Spotify is expanding its advertising opportunities by beginning to let marketers sponsor its owned-and-operated playlists, which often have millions of followers.
Brands could already create their own curated Spotify playlists, but sponsoring Spotify's owned and operated playlists makes it easier for them to reach specific types of consumers performing specific activities, said Brian Benedik, Spotify's VP-global head of sales.
Popular Spotify playlists include Monday Morning Commute, Cardio, Power Workout and Teen Party.
Spotify has grown its business from a search-and-play platform for big music fans to one that also has millions of customers who might not necessarily use it to seek specific music but want to easily discover songs, Mr. Benedik said.
The owned-and-operated playlists that Spotify creates generate more than 1 billion streams per week, according to Mr. Benedik. The No. 1 playlist, Today's Top Hits, has about 8.3 million followers. The second most popular playlist is Rap Caviar, followed by Baila Reggaeton.
Mr. Benedik said he considered sponsored playlists Spotify's "native play," noting that "brands want to know how they can attach themselves natively to content without being interruptive... It's that holy grail of the right audience at right moment. If you really want to reach a Spotify user and activate this coveted audience, do it in a way that's not interruptive but that is immersive."
Marketers won't be able to sponsor every Spotify playlist. The company will start by opening up 25 playlists to sponsorship in the U.S., though it plans to expand that group over time.
Spotify has been prioritizing its data play in an effort to help advertisers market to people based on what they're doing while listening to particular genres or playlists. Mr. Benedik said each playlist offers its own set of consumers. Some are more often listened to on mobile, such as workout and dance-oriented lists, while others are more popular on desktop while people are at work.
Spotify plays ads to consumers who use its service for free. Premium subscribers, who pay $9.99 per month, are not served ads and will not see sponsors on Spotify playlists.
Ads will be served in sponsored playlists as normal, although the first ad break will go to the sponsor, which will also recieve category exclusivity. Sponsorships will be sold for a week at a time.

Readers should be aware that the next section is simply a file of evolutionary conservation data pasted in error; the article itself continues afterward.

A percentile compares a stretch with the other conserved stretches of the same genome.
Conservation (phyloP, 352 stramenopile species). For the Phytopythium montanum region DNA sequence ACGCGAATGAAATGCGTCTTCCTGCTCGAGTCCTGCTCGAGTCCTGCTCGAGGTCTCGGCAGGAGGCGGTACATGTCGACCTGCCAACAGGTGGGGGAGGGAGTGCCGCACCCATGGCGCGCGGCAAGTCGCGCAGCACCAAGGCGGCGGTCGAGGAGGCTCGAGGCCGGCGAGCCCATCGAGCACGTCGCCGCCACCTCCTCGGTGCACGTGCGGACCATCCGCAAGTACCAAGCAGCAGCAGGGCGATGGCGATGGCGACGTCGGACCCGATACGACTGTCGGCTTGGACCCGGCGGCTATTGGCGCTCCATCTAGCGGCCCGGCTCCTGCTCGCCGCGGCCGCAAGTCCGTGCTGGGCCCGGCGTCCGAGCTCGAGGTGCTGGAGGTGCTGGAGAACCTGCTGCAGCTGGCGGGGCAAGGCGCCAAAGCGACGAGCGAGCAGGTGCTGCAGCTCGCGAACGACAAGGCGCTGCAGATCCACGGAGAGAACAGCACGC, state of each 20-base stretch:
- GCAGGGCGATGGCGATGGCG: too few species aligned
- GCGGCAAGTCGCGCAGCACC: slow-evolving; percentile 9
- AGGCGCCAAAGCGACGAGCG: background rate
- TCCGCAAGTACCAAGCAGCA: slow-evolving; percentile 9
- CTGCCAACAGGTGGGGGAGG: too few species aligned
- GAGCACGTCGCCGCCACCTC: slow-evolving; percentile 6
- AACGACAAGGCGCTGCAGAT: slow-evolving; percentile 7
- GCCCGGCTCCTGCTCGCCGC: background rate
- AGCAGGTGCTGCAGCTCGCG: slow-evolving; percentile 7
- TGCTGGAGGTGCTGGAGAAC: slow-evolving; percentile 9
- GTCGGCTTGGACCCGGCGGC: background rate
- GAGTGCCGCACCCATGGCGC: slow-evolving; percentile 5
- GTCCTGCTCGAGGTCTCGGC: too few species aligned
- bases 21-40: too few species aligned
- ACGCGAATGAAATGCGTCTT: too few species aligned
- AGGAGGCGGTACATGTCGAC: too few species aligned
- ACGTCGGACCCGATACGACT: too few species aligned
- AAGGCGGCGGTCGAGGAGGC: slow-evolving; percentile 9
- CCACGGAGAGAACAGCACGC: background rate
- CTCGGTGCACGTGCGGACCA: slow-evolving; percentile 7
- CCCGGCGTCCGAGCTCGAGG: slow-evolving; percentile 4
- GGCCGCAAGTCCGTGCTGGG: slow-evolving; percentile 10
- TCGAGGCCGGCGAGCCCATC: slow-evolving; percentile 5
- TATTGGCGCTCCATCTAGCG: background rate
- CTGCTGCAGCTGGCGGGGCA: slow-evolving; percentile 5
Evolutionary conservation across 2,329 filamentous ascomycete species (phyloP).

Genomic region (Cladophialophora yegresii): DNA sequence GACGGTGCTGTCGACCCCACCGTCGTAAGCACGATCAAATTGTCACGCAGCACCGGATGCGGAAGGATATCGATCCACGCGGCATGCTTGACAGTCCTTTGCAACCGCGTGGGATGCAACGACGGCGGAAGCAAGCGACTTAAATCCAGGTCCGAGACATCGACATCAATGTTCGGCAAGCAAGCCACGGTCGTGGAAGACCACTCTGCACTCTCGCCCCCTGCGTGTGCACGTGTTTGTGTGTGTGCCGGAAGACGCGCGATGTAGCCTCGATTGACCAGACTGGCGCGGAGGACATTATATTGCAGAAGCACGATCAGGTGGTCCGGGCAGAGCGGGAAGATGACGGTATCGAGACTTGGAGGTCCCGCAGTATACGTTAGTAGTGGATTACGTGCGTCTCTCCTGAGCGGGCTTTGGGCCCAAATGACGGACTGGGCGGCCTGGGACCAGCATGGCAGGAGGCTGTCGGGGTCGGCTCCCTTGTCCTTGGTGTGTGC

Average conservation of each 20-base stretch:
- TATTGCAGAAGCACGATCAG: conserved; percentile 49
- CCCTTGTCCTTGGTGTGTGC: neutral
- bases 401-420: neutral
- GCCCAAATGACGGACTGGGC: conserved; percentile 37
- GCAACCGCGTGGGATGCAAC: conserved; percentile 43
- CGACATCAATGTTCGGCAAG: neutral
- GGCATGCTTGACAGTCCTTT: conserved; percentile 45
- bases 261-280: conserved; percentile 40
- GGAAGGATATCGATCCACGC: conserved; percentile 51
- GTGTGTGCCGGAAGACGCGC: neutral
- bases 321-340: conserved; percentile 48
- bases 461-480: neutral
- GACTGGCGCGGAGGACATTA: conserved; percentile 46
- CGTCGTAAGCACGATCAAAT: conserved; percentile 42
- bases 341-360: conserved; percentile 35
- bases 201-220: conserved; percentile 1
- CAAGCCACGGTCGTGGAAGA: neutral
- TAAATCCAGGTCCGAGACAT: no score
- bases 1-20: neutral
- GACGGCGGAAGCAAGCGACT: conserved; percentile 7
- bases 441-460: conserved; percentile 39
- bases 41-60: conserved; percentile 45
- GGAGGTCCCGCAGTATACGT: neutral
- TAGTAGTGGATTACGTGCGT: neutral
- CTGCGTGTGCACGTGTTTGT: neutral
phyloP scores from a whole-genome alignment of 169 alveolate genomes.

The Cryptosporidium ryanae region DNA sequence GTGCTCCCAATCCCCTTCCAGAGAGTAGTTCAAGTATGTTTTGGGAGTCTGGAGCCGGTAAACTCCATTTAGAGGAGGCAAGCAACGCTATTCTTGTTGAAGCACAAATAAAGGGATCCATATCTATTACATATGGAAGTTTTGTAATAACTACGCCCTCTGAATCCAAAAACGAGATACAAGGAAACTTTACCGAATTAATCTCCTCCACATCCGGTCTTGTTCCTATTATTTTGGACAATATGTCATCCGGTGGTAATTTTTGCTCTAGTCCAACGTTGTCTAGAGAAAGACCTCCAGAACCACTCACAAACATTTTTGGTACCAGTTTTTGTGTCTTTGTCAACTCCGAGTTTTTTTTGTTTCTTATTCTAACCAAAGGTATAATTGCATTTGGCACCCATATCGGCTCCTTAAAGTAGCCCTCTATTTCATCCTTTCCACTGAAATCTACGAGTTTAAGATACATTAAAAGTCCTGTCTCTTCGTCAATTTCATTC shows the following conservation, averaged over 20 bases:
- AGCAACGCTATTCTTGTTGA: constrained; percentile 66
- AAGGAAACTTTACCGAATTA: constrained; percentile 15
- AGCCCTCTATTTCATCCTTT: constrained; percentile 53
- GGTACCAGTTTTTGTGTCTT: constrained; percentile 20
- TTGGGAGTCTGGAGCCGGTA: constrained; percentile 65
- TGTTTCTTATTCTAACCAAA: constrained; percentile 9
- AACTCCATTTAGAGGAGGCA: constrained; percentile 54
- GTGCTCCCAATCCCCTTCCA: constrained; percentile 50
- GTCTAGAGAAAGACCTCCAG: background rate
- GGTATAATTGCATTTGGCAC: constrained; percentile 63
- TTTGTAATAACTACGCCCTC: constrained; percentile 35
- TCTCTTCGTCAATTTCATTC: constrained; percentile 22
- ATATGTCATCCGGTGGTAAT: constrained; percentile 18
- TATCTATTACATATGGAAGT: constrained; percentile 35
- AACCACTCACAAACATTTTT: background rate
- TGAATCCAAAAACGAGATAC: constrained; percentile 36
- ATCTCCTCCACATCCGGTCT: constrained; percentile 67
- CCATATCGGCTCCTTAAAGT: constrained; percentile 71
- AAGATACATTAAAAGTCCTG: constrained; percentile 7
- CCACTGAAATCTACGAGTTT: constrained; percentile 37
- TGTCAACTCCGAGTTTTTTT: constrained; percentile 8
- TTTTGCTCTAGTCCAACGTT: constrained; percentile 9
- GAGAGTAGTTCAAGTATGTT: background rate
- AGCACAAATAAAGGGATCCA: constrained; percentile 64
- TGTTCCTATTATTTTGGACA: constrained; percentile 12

Spotify tested out the new product with Kia, which sponsored New Music Friday. Kia attached its logo near the top of the playlist. "We wanted to provide our Sportage customers with a unique experience and believed 'New Music Friday' was a natural fit for their interests," said David Schoonover, senior manager-head of digital, CRM and dot-com, Kia Motors America, in a statement. "This new platform is an engaging and interactive experience that allowed us to further target consumers that align with the Kia brand and, in particular, with the all-new Sportage CUV."
Last May, Spotify began offering marketers the ability to target ads to the then-roughly 45 million people who use Spotify's free service based on the playlists they stream. Advertisers could target playlists in 15 categories of moods and activities like workout, commute, happy or chill.
It uses its first-party data and also harnesses analytics from The Echo Nest, a music-intelligence firm it acquired in 2014. In 2013, it acquired Tunigo, which Mr. Benedik said was among the best of the music discovery and curation platforms. It also said it recently began partnering with Krux, a data management platform, to target users.
Spotify has a number of ad formats, including an audio ad suite that serves roughly two minutes of ads per hour, versus the eight to 15 minutes of ads per hour on terrestrial radio, said Mr. Benedik. Others include a video ad suite that includes sponsored sessions on mobile, which is when a person using the free service will watch a 15-second video from a brand in exchange for 30 minutes of ad-free listening. The mobile service also offers an overlay ad unit, while desktop offers homepage takeovers and video takeovers in between songs.
That suggested that the arrival of Apple Music last June hasn't had much of an effect on Spotify, at least in terms of paying subscribers. Executives for Apple Music said in February on John Gruber's podcast "The Talk Show" that its subscriber base had reached 11 million users since it arrived at the end of June 2015. Tidal, which Jay-Z bought and reintroduced in March 2015, said in March 2016 that it had reached 3 million global subscribers. Tidal is a subscription-only, ad-free service, though the subscriptions are tiered by level of music quality.
Pandora, long the biggest service in the category, saw its user count peak in 2014 with 81.4 million in 2014 and ended 2015 with 81.1 million. At the end of the first quarter of 2016, the company said it had 79.4 million users.